They may be conservative on certain things like tax but not about immigration or foreign policy or spending.

            Republicans also get caught up in social aspects which are also beyond what they should discuss.

            Republicans need to be more conservatives so they can educate others on being conservatives.

        2. I couldn’t agree more. The message is the same. I really don’t recall anyone reaching out to me as a young man when I settled on my positions on economics and politics. It was simply a matter of having listened and read and coming to a conclusion. And, at the time I was surrounded by the other side. Not saying that maybe others arrived at their positions likewise but doubtful. But if it takes something different, OK.

          1. That would be educational. But there’s a huge barrier to overcome, and I’m not sure how to do it.

            I spend a bit of time on “The Root”, the publication run by Skip Gates. I’ve asked how the GOP can convince the Black community that its members are something other than racists, and it’s tough to get responses other than additional attacks with justifications for those attacks ranging from the “Welfare Queen” to the “Southern Strategy” to ‘institutional racism.”

            I find it ironic that a publication run by Skip Gates (who claimed racism at a very racially balanced officer merely doing his job and keeping the peace) is home to a lot of people with similar attitudes. A lot of the sentiment is: “You are a racist. And if you deny it, you are a racist and a hypocrite.”

            I don’t know what the message is that will convince people that their best interests may not lie with the people who seem to own their votes.

      2. I agree with you Keith in challenging not only the black voters, but any voter. Unfortunate the GOP does a very bad job in this area. Also, most black voters are steadfast against change, especially when they have access to allot of entitlements that shows them they can get it all while doing nothing. It would be a huge culture shift if they went in another direction.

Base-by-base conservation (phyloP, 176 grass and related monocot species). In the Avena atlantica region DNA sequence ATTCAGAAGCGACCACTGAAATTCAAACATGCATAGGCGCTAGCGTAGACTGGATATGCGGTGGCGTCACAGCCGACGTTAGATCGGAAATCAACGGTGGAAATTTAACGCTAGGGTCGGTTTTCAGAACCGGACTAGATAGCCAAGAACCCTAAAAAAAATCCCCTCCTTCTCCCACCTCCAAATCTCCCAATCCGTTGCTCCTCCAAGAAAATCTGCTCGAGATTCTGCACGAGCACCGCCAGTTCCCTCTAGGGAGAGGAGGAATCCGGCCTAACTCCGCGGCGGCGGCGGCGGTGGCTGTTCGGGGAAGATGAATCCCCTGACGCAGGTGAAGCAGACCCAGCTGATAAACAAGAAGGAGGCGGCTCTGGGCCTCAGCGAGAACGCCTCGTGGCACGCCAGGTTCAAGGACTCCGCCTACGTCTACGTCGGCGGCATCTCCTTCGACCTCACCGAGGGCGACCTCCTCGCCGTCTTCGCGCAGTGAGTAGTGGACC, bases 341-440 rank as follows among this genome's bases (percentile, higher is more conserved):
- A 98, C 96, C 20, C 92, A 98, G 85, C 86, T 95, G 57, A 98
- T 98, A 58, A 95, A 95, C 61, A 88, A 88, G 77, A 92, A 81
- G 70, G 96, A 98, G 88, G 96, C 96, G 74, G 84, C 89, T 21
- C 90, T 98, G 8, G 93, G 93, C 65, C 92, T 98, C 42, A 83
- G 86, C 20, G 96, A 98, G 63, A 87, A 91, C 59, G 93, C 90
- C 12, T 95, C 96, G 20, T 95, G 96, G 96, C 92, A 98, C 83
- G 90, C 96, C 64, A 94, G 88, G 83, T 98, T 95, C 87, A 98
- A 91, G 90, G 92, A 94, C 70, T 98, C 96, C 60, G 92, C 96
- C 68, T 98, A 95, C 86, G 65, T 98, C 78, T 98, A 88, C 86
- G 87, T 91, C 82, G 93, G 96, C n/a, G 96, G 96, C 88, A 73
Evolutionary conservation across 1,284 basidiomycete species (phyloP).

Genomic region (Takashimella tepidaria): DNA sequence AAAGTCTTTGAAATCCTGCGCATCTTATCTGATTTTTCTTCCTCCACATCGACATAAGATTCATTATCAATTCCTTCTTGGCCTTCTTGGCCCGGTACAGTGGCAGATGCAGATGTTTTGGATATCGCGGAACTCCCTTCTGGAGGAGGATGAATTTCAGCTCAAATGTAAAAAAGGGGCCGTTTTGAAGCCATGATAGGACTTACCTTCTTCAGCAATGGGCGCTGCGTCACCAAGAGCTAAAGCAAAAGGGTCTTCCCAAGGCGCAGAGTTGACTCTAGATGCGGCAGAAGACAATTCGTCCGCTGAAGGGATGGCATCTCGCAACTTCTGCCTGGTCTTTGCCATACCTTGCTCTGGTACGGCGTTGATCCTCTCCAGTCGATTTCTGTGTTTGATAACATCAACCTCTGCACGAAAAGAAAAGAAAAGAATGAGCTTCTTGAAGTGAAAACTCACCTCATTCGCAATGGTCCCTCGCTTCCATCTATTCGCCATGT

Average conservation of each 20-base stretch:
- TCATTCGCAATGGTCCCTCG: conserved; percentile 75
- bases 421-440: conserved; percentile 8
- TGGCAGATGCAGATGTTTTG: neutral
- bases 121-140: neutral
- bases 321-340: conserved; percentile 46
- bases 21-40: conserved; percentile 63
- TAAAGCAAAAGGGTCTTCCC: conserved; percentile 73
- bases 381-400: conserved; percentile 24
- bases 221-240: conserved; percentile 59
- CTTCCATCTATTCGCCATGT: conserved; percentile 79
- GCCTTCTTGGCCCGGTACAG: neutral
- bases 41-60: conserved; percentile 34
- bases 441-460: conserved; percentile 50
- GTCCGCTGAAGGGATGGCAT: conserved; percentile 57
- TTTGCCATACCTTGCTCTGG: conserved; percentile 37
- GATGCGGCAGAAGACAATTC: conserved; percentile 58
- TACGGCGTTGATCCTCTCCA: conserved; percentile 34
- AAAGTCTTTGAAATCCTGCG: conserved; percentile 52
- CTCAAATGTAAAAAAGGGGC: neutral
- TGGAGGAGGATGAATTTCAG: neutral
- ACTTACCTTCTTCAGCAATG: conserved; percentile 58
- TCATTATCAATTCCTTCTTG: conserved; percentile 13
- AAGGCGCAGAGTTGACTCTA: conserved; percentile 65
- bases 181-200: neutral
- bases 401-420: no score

We’re seeing allot of the entitlement issues beginning to crop up in border states where minority hispanic and illegals currently reside. The outburst last week at a Texas town hall event shows we’re going down the same path, they want elected officials to pander to their agenda, and allot of them are not even US citizens! Their parting comment of “We’ll Be Back” says it all.

        Between all the govt scandals and the ongoing domestic issues, I’m not sure how this current administration is going to survive.

  2. The Democrats are the ones who have kept blacks on the plantation all these years with their minimal life support and perpetual promise of if you just vote for me one more time . . . They have created a new class of permanently unemployed white people now who will receive the same treatment as well as poor unmarried white women, and they are attempting to do the same with Latinos. It becomes a generational thing. The best thing the conservatives can do (notice I didn’t say Republican) is to level with minorities and women, but don’t villify the victims (for that is what they are) but the perpetrators. And be prepared to be accepting.

      1. I don’t know if I’ve said it on this thread or another, but a Pew poll shows that 78% of people who are registered Republican or right leaning independents now see themselves as conservative/libertarian. If true, I would say ‘most’ Republicans are conservative. Unfortunately, they are the grassroots. The people with all the power, money and the media in their court are the 22% RINOs.

  3. I think Susana Martinez did a great job at the republican convention explaining how minorities align with conservative principles:

    And I don’t say that just because a Democrat is in the White House. I was a Democrat for many years. So were my parents.

    Before I ran for District Attorney, two Republicans invited my husband and me to lunch. And I knew a party-switch was exactly what they wanted.

    So, I told Chuck, we’ll be polite, enjoy a free lunch and then say goodbye.

    But we talked about issues-they never used the words Republican, or Democrat, conservative or liberal.

    We talked about many issues, like welfare – is it a way of life, or a hand-up?

    Talked about the size of government — how much should it tax families and small businesses?

    And when we left that lunch, we got in the car and I looked over at Chuck and said, “I’ll be damned, we’re Republicans.”

    Read More At Investor’s Business Daily:

    1. I grew up as a Democrat in NY. As did my parents.
      I changed over in my late teens. Because I realized that I was a Pat Moynihan Democrat and those people didn’t exist any more…not even Pat.

      1. I saw that speech too Julie and was impressed by her.